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Sorry if i may have missed this out while searching on SO. I have a text file with the following structure


till more than 5 lakhs records (half a million records).

I want to attach ^N^1 in front of every row using awk. How can it be done?


My output has to look like this:


and so on till EOF. There has to be a line break after every record.

**some more explanation****
I am using db2 and linux and hence i thought of Awk. What i am trying to do is, i need to insert the data into table with 3 columns using "load from" command in db2 and using a ^ as delimiter. But Since the text file contains only one column and i want to attach ^N^1 to make it into 3 column. i hope yall understand now.

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It's not very clear. Can you show us a sample of the output you'd like to see? Also, what have you tried? –  Graham Apr 15 '12 at 4:38
sorry. My output has to look like this "AAAA21346A"^N^1 "AAAA21346A"^N^1 "AAAA21346A"^N^1 "AAAA21346A"^N^1 and so on till EOF. line break has too be there after every 1 –  koderhash Apr 15 '12 at 4:42
I havent tried anything uptill now. what i have been doing recently was import all the rows in excel and attach the required thing and then export using Csv using ^ delimited file. This was working wonderfully uptill 100 records...but hell no for 5 lacs which willl increase till 50 lacs in a few days.. –  koderhash Apr 15 '12 at 4:45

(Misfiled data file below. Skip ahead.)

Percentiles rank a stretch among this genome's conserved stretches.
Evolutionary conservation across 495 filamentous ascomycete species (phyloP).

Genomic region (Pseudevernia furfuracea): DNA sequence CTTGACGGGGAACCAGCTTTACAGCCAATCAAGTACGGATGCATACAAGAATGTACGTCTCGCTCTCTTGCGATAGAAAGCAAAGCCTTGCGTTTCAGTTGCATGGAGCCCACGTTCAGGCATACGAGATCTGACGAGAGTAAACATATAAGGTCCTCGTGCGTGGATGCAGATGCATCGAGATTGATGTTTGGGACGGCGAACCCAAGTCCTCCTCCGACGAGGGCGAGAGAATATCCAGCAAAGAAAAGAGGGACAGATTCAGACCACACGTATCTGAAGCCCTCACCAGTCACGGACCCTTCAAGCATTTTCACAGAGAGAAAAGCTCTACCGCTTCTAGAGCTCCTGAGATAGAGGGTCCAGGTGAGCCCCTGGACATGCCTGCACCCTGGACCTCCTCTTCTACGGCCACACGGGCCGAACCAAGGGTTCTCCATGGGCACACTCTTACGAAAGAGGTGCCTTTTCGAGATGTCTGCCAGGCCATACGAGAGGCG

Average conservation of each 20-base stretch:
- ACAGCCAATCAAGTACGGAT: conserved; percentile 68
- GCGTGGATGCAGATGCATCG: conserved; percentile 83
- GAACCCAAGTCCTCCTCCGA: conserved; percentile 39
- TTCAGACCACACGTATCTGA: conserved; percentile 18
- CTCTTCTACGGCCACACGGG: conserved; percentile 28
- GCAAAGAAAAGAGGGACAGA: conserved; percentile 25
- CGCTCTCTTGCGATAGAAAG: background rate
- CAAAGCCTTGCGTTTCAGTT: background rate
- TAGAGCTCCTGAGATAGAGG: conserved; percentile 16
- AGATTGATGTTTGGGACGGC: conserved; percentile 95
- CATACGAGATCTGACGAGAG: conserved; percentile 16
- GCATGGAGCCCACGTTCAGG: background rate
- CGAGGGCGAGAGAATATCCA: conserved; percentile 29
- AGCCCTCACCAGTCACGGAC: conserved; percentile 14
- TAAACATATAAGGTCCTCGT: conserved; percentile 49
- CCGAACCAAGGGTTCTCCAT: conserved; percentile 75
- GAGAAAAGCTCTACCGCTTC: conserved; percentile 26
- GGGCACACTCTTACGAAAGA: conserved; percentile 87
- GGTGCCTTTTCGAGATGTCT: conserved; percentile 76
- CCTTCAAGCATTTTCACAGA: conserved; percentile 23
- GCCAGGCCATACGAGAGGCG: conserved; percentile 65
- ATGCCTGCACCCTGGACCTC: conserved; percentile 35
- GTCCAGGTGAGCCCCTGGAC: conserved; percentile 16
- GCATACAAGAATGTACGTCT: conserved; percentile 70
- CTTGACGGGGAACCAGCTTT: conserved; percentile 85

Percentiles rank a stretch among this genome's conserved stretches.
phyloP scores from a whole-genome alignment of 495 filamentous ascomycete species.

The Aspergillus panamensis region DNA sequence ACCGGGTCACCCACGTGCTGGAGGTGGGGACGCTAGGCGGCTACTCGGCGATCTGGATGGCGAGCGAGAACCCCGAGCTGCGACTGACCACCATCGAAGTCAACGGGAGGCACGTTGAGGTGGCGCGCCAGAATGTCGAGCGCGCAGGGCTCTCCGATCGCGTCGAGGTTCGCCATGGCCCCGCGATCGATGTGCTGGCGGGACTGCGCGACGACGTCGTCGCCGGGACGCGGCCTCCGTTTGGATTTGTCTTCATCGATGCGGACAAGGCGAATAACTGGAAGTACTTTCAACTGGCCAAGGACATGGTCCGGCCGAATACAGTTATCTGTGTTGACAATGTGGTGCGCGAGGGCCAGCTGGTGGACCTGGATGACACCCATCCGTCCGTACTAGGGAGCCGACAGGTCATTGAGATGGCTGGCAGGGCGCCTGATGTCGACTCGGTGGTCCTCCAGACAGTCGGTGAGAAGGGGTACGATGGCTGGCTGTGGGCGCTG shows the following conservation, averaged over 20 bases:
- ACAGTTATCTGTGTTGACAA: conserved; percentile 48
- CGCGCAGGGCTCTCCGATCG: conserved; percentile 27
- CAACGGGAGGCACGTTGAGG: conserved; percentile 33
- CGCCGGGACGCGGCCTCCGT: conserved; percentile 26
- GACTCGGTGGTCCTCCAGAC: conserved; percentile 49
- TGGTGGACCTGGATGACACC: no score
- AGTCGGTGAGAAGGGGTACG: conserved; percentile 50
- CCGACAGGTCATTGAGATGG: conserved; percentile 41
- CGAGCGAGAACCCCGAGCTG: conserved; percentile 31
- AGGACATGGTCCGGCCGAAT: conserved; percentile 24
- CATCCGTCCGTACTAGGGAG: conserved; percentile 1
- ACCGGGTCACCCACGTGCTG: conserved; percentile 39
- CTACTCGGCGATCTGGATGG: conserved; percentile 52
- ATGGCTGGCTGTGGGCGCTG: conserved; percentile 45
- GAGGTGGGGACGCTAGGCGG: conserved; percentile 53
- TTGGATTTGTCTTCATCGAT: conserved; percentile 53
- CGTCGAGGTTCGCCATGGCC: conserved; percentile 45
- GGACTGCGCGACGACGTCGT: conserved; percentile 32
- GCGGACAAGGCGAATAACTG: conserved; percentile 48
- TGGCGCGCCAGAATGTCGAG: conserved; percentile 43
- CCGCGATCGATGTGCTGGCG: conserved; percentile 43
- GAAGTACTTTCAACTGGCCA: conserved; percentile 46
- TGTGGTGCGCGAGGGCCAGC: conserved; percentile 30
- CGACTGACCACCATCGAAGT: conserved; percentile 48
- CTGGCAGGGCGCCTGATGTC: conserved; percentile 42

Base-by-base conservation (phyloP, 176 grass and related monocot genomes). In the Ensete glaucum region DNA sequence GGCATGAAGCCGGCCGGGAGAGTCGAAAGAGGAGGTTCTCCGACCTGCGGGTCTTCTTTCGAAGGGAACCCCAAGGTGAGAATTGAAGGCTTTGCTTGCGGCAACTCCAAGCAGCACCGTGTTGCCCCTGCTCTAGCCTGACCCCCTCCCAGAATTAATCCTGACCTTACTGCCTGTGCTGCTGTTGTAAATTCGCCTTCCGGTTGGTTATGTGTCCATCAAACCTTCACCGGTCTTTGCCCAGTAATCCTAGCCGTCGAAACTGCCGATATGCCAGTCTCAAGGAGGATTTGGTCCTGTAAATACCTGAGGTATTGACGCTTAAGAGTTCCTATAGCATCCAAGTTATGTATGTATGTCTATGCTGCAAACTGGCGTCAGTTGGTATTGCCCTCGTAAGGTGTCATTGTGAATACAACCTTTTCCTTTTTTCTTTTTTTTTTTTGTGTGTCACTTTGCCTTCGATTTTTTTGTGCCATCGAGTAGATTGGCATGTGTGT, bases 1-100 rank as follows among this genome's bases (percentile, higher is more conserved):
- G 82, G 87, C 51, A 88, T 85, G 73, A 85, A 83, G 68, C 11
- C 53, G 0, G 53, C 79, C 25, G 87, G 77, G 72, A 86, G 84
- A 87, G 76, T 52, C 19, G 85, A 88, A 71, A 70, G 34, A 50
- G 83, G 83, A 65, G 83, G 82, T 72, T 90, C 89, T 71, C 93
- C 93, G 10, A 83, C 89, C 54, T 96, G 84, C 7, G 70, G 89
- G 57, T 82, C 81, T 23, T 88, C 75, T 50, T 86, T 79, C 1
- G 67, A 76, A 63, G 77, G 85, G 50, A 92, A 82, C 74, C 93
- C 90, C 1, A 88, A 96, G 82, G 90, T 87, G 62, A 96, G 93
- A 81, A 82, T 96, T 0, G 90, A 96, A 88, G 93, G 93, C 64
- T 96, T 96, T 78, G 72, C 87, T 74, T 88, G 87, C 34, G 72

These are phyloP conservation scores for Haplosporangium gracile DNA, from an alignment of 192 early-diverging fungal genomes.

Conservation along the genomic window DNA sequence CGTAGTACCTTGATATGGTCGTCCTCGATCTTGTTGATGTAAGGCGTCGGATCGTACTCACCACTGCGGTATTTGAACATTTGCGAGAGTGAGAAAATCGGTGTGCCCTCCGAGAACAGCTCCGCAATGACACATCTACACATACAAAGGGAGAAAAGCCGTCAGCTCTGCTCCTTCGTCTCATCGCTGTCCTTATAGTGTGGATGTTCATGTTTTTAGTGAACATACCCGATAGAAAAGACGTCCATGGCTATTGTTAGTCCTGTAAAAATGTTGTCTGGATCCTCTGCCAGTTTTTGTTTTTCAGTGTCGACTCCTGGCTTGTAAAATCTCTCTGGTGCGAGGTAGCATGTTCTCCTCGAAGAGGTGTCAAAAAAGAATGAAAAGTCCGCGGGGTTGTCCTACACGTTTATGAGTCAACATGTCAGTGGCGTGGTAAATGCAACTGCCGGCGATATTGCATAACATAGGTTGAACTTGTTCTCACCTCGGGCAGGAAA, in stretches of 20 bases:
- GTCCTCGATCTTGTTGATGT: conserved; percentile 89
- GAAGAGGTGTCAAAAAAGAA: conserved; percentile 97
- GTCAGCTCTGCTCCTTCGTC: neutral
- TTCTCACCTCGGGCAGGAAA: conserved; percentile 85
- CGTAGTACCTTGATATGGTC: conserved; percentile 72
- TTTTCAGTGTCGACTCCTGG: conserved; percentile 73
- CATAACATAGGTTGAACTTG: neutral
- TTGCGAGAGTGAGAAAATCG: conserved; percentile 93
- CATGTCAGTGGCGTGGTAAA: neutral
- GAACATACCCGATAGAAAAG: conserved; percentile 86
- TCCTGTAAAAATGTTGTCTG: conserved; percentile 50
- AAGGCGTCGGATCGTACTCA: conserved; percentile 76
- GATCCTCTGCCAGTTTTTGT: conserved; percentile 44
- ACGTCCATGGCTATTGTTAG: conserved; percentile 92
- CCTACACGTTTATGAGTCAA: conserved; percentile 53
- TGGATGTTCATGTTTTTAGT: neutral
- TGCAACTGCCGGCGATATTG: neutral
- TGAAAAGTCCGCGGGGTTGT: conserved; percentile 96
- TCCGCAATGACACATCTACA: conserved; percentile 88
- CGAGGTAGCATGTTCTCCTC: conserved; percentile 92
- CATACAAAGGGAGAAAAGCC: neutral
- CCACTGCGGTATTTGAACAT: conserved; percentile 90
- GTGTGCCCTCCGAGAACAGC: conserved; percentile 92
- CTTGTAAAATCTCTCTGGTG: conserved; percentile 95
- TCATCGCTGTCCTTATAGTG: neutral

Please edit your question (you can!) rather than putting material in a comment. All else apart, you can format the material in the question. Isn't it 'lakh' for 100,000? –  Jonathan Leffler Apr 15 '12 at 4:46
You can try this: sed 's/$/^N^1/' input.txt –  kev Apr 15 '12 at 5:01

2 Answers 2

What you want appears to be very easy:

awk '{print $0 "^N^1"}' data_file

The only problem with adding thread IDs is deciding on the algorithm for doing so. For example, alternating is very easy too:

awk '{printf "%s^N^%d\n", $0, (NF % 2) + 1}' data_file
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Thank you!...this worked.! –  koderhash Apr 18 '12 at 2:06

Here are a couple more ways to do it using AWK:

awk 'BEGIN { ORS = "^N^1\n"} 1' inputfile

or, more explicitly:

awk 'BEGIN { ORS = "^N^1\n"} {print}' inputfile


awk 'BEGIN { OFS = "^"} {$2 = "N"; $3 = 1}1' inputfile


awk 'BEGIN { OFS = "^"} {$2 = "N"; $3 = 1; print}' inputfile
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Thank you too!...i am completely new to awk and this really helped me. –  koderhash Apr 18 '12 at 2:06
@koderhash - don't forget to click the checkmark on the answer that helped you the most! –  Graham Apr 19 '12 at 11:10

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